In Harron v Dorset Police the EAT has confirmed that when determining whether a belief is a "philosophical belief" protected by the Equality Act 2010, Tribunals must apply the facts of the case to: (i) the five criteria set out in Grainger plc and Ors v Nicholson; and (ii) the principles identified by the House of Lords in R(Williamson) v Secretary of State for Education and Employment. Where the Tribunal makes any decision as to whether any of these criteria or principles are or are not met, it must provide specific and detailed reasons for its findings in its judgment.


The Equality Act 2010 prevents discrimination against employees in the workplace on a number of grounds, known as "protected characteristics". These are listed in section 4 of the Act and include the ground of religion or belief.

Under section 10(2), belief means "any religious or philosophical belief". Whilst the meaning of a religious belief may be self-evident, the meaning of "philosophical belief" is less certain and has, as a result, been considered extensively in case law.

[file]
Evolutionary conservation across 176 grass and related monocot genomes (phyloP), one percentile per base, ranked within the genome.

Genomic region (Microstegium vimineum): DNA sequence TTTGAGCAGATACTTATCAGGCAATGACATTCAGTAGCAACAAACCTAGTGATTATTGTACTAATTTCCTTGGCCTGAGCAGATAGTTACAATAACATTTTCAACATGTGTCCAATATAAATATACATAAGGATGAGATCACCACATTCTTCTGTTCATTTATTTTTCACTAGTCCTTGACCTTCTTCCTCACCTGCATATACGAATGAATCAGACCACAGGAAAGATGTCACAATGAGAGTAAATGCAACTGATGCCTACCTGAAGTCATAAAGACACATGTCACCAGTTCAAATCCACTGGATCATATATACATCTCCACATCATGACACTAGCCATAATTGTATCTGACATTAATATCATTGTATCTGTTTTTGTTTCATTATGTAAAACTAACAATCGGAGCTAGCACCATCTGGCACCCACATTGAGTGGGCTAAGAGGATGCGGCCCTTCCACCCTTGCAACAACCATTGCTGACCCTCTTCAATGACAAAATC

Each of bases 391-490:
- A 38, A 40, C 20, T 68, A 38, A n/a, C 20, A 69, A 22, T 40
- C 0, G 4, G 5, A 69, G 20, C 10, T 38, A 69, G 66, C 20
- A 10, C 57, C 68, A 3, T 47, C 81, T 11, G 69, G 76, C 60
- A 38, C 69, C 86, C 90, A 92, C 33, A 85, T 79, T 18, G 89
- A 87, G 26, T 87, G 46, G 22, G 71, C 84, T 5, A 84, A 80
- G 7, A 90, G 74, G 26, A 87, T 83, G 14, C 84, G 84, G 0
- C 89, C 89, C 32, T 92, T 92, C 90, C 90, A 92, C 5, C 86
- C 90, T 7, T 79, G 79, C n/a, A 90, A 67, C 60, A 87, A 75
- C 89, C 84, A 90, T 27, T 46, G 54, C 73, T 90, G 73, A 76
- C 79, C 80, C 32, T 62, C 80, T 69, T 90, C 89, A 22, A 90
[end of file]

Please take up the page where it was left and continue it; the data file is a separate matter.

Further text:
In the House of Lords case, R(Williamson) v Secretary of State for Education and Employment for example, the Lordships agreed that for a philosophical belief to be protected under Article 9 European Convention of Human Rights and Fundamental Freedoms (EHRC), certain modest, objective minimum requirements should be met including that:

  • The belief must relate to matters more than merely trivial;
  • The belief must be coherent in the sense of being intelligible and capable of being understood; and
  • The threshold for determining whether any such requirement is met must not be set too high.

The meaning of "philosophical belief" was also considered in Grainger plc and Ors v Nicholson and, following Williamson, established five criteria for the determination of whether a belief qualified for protection as a "philosophical belief" under the Equality Act 2010. These criteria, known as the Grainger Criteria, are that the belief:

  • Must be genuinely held;
  • Must be a belief, as opposed to an opinion or viewpoint based on information;
  • Must be a belief as to a weighty and substantial aspect of human life and behaviour;
  • Must have a level of cogency, seriousness, cohesion and importance; and